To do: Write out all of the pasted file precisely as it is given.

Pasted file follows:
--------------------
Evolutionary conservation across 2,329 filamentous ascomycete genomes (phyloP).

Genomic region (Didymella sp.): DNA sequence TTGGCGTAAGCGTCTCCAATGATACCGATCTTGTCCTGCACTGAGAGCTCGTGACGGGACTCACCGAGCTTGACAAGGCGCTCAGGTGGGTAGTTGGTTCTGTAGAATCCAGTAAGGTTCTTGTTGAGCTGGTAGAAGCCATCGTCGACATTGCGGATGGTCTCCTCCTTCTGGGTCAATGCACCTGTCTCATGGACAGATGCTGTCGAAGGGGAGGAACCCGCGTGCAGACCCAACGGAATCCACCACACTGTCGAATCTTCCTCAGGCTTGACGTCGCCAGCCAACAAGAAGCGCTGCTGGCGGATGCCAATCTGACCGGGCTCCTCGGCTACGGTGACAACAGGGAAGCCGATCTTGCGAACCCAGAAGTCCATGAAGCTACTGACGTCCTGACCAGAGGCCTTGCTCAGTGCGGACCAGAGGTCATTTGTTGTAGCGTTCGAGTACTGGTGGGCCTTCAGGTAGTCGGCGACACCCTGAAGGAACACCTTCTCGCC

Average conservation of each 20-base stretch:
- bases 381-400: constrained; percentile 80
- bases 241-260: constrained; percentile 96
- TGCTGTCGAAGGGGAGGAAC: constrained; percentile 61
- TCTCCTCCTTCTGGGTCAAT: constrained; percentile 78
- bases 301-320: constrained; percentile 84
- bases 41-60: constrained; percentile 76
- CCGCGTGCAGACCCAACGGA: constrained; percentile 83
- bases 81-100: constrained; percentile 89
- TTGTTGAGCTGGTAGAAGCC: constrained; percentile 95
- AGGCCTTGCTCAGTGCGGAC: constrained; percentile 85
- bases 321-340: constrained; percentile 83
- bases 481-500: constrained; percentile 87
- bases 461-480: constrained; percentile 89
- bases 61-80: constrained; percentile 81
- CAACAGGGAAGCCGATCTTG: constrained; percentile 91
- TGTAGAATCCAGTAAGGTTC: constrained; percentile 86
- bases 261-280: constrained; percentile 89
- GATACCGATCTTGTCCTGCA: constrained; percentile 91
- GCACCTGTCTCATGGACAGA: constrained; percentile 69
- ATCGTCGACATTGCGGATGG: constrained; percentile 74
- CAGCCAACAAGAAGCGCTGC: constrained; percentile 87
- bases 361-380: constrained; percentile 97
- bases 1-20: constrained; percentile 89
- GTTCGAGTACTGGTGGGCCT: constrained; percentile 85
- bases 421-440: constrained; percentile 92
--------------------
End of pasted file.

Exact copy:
Evolutionary conservation across 2,329 filamentous ascomycete genomes (phyloP).

Genomic region (Didymella sp.): DNA sequence TTGGCGTAAGCGTCTCCAATGATACCGATCTTGTCCTGCACTGAGAGCTCGTGACGGGACTCACCGAGCTTGACAAGGCGCTCAGGTGGGTAGTTGGTTCTGTAGAATCCAGTAAGGTTCTTGTTGAGCTGGTAGAAGCCATCGTCGACATTGCGGATGGTCTCCTCCTTCTGGGTCAATGCACCTGTCTCATGGACAGATGCTGTCGAAGGGGAGGAACCCGCGTGCAGACCCAACGGAATCCACCACACTGTCGAATCTTCCTCAGGCTTGACGTCGCCAGCCAACAAGAAGCGCTGCTGGCGGATGCCAATCTGACCGGGCTCCTCGGCTACGGTGACAACAGGGAAGCCGATCTTGCGAACCCAGAAGTCCATGAAGCTACTGACGTCCTGACCAGAGGCCTTGCTCAGTGCGGACCAGAGGTCATTTGTTGTAGCGTTCGAGTACTGGTGGGCCTTCAGGTAGTCGGCGACACCCTGAAGGAACACCTTCTCGCC

Average conservation of each 20-base stretch:
- bases 381-400: constrained; percentile 80
- bases 241-260: constrained; percentile 96
- TGCTGTCGAAGGGGAGGAAC: constrained; percentile 61
- TCTCCTCCTTCTGGGTCAAT: constrained; percentile 78
- bases 301-320: constrained; percentile 84
- bases 41-60: constrained; percentile 76
- CCGCGTGCAGACCCAACGGA: constrained; percentile 83
- bases 81-100: constrained; percentile 89
- TTGTTGAGCTGGTAGAAGCC: constrained; percentile 95
- AGGCCTTGCTCAGTGCGGAC: constrained; percentile 85
- bases 321-340: constrained; percentile 83
- bases 481-500: constrained; percentile 87
- bases 461-480: constrained; percentile 89
- bases 61-80: constrained; percentile 81
- CAACAGGGAAGCCGATCTTG: constrained; percentile 91
- TGTAGAATCCAGTAAGGTTC: constrained; percentile 86
- bases 261-280: constrained; percentile 89
- GATACCGATCTTGTCCTGCA: constrained; percentile 91
- GCACCTGTCTCATGGACAGA: constrained; percentile 69
- ATCGTCGACATTGCGGATGG: constrained; percentile 74
- CAGCCAACAAGAAGCGCTGC: constrained; percentile 87
- bases 361-380: constrained; percentile 97
- bases 1-20: constrained; percentile 89
- GTTCGAGTACTGGTGGGCCT: constrained; percentile 85
- bases 421-440: constrained; percentile 92